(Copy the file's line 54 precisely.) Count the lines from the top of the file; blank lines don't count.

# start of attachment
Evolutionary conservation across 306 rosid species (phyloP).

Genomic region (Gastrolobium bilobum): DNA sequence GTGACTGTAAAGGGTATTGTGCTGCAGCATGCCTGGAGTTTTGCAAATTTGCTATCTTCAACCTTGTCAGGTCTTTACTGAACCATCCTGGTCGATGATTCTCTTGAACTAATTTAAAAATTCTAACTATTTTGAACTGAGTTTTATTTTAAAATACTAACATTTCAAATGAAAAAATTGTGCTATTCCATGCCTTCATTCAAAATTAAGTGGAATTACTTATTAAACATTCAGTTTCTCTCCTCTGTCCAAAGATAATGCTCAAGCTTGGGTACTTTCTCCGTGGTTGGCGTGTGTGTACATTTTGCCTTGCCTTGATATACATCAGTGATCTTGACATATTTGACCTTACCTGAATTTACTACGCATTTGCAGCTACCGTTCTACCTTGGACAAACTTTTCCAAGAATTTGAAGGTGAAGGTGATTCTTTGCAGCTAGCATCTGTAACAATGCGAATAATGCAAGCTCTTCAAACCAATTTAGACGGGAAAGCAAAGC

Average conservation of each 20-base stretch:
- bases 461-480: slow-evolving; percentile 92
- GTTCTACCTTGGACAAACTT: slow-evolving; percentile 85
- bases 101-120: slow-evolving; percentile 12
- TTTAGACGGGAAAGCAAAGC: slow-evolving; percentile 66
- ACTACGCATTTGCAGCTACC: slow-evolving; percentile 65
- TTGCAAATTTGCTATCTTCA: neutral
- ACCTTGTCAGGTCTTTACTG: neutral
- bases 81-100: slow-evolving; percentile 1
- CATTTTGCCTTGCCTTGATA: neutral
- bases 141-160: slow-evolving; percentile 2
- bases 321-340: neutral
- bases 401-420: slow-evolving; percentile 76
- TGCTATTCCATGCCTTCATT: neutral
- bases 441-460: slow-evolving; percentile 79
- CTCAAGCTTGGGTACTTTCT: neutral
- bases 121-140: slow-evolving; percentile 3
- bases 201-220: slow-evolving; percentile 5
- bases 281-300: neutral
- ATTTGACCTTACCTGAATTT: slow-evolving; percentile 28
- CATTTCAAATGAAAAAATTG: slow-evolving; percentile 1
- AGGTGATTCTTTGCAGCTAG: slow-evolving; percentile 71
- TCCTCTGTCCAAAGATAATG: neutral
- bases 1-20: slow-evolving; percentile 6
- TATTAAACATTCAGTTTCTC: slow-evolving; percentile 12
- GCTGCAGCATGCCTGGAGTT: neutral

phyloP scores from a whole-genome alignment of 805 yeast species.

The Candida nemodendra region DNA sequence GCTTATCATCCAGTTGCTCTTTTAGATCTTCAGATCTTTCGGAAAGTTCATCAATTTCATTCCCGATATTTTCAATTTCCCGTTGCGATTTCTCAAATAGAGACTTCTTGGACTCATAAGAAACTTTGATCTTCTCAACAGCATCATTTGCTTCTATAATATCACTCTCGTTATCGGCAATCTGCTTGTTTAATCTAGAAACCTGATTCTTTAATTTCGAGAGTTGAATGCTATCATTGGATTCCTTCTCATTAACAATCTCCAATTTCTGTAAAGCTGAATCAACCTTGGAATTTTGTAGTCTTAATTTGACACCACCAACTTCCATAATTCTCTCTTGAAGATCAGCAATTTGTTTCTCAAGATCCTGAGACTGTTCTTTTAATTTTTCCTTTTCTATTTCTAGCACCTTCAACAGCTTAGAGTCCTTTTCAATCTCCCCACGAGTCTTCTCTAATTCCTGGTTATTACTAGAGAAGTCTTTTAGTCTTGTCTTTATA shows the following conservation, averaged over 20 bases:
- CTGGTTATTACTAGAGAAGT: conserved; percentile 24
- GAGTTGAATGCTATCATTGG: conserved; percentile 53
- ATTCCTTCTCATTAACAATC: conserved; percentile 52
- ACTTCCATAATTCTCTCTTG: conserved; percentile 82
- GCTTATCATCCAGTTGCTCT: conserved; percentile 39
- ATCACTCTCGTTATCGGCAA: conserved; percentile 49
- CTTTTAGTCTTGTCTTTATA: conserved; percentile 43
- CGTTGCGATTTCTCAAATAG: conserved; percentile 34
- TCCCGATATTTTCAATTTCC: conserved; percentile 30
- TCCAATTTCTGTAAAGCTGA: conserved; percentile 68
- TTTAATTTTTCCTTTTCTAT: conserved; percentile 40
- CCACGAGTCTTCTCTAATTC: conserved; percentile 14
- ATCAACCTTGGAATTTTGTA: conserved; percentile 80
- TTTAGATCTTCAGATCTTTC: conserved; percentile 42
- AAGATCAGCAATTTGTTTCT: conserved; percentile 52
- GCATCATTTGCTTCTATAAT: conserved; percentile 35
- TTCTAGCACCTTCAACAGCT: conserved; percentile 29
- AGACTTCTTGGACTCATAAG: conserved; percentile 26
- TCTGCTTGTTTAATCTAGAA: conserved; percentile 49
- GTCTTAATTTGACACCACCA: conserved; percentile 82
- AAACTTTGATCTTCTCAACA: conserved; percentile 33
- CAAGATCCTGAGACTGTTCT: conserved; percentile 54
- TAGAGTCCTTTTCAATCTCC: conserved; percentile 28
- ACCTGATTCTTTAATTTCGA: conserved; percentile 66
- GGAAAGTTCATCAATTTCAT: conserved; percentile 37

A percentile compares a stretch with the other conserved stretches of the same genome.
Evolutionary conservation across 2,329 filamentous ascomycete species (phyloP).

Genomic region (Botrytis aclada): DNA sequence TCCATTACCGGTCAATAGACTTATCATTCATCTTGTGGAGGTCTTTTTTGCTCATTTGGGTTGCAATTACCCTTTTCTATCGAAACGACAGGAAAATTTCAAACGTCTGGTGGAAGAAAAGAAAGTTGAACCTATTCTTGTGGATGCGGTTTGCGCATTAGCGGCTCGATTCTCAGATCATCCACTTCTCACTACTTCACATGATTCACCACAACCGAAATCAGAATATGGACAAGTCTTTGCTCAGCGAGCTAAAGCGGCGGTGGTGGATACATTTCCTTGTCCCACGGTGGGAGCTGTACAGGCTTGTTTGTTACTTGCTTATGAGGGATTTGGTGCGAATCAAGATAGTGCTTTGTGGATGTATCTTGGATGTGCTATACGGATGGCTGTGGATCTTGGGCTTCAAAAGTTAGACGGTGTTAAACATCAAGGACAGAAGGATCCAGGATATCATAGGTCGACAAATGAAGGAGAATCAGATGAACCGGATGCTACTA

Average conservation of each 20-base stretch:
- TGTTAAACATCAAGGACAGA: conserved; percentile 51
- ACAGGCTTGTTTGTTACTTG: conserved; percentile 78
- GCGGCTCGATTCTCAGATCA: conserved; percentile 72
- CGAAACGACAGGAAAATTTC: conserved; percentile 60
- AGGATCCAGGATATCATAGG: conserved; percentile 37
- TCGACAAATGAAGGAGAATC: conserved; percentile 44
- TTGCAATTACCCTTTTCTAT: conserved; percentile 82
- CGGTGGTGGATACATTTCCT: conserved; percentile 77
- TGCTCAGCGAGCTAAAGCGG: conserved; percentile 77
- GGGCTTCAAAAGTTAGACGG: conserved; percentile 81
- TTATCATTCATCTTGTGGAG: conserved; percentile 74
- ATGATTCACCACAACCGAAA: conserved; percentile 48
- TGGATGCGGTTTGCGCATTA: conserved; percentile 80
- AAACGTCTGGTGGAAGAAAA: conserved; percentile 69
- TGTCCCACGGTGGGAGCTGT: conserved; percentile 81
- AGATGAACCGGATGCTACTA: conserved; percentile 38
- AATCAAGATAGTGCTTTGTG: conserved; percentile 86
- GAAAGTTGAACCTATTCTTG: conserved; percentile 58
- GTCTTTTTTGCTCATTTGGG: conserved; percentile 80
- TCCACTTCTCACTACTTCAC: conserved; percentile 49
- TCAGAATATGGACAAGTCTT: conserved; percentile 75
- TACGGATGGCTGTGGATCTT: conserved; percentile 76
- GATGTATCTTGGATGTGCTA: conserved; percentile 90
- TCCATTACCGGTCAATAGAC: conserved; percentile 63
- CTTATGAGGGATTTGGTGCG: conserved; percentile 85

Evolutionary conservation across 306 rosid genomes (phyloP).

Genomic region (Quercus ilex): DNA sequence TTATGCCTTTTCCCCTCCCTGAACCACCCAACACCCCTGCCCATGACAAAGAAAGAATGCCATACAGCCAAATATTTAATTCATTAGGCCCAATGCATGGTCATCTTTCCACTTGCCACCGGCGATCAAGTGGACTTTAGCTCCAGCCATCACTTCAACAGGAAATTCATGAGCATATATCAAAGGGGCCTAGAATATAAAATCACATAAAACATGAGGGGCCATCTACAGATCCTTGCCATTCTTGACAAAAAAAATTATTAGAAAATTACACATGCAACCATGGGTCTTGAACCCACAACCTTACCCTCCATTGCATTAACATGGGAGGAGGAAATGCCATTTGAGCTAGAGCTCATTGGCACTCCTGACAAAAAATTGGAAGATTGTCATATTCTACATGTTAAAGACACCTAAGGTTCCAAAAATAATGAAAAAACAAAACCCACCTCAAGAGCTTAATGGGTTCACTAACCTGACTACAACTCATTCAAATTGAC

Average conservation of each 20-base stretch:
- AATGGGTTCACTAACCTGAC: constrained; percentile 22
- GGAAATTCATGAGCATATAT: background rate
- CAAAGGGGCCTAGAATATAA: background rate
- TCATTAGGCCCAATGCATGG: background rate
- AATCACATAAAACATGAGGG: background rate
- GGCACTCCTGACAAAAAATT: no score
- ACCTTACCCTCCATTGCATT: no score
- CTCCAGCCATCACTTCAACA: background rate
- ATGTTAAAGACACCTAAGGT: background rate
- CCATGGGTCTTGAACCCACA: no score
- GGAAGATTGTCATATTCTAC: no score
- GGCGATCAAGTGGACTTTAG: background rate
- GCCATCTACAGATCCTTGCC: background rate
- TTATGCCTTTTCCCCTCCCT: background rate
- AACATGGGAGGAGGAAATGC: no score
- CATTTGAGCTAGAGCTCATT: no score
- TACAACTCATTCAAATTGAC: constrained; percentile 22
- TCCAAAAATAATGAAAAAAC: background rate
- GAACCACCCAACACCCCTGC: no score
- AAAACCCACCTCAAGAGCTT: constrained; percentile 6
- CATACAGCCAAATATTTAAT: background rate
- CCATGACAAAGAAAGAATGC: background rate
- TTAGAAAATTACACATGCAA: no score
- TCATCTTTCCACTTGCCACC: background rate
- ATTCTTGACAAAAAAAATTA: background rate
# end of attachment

- ACCTGATTCTTTAATTTCGA: conserved; percentile 66